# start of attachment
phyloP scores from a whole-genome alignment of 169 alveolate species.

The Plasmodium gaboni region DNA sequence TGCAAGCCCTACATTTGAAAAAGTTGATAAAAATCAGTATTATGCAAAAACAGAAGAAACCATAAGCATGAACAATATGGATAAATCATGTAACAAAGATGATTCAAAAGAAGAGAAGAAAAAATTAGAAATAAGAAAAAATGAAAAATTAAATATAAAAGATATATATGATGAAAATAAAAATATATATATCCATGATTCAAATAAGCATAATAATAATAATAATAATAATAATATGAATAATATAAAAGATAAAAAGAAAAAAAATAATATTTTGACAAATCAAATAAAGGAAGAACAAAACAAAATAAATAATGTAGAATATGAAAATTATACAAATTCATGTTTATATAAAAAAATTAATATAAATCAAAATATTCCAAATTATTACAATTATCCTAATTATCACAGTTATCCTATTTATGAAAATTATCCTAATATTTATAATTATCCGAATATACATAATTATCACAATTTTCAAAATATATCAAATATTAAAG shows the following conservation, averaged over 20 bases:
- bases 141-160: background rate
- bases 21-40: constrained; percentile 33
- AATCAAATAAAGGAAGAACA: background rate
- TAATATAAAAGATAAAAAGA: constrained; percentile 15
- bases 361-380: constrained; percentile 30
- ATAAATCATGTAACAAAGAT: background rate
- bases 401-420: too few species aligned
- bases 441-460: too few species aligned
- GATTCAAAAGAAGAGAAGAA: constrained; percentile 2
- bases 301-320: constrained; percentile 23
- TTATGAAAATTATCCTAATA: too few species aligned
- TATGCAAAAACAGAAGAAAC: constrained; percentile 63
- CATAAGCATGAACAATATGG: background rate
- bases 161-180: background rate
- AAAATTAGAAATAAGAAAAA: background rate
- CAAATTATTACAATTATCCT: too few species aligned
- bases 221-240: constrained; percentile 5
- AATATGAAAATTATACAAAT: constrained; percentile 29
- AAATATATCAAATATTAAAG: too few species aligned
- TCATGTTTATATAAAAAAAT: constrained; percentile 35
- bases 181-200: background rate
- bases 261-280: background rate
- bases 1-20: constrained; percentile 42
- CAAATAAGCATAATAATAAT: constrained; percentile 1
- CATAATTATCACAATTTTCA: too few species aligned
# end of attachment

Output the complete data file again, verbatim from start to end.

phyloP scores from a whole-genome alignment of 169 alveolate species.

The Plasmodium gaboni region DNA sequence TGCAAGCCCTACATTTGAAAAAGTTGATAAAAATCAGTATTATGCAAAAACAGAAGAAACCATAAGCATGAACAATATGGATAAATCATGTAACAAAGATGATTCAAAAGAAGAGAAGAAAAAATTAGAAATAAGAAAAAATGAAAAATTAAATATAAAAGATATATATGATGAAAATAAAAATATATATATCCATGATTCAAATAAGCATAATAATAATAATAATAATAATAATATGAATAATATAAAAGATAAAAAGAAAAAAAATAATATTTTGACAAATCAAATAAAGGAAGAACAAAACAAAATAAATAATGTAGAATATGAAAATTATACAAATTCATGTTTATATAAAAAAATTAATATAAATCAAAATATTCCAAATTATTACAATTATCCTAATTATCACAGTTATCCTATTTATGAAAATTATCCTAATATTTATAATTATCCGAATATACATAATTATCACAATTTTCAAAATATATCAAATATTAAAG shows the following conservation, averaged over 20 bases:
- bases 141-160: background rate
- bases 21-40: constrained; percentile 33
- AATCAAATAAAGGAAGAACA: background rate
- TAATATAAAAGATAAAAAGA: constrained; percentile 15
- bases 361-380: constrained; percentile 30
- ATAAATCATGTAACAAAGAT: background rate
- bases 401-420: too few species aligned
- bases 441-460: too few species aligned
- GATTCAAAAGAAGAGAAGAA: constrained; percentile 2
- bases 301-320: constrained; percentile 23
- TTATGAAAATTATCCTAATA: too few species aligned
- TATGCAAAAACAGAAGAAAC: constrained; percentile 63
- CATAAGCATGAACAATATGG: background rate
- bases 161-180: background rate
- AAAATTAGAAATAAGAAAAA: background rate
- CAAATTATTACAATTATCCT: too few species aligned
- bases 221-240: constrained; percentile 5
- AATATGAAAATTATACAAAT: constrained; percentile 29
- AAATATATCAAATATTAAAG: too few species aligned
- TCATGTTTATATAAAAAAAT: constrained; percentile 35
- bases 181-200: background rate
- bases 261-280: background rate
- bases 1-20: constrained; percentile 42
- CAAATAAGCATAATAATAAT: constrained; percentile 1
- CATAATTATCACAATTTTCA: too few species aligned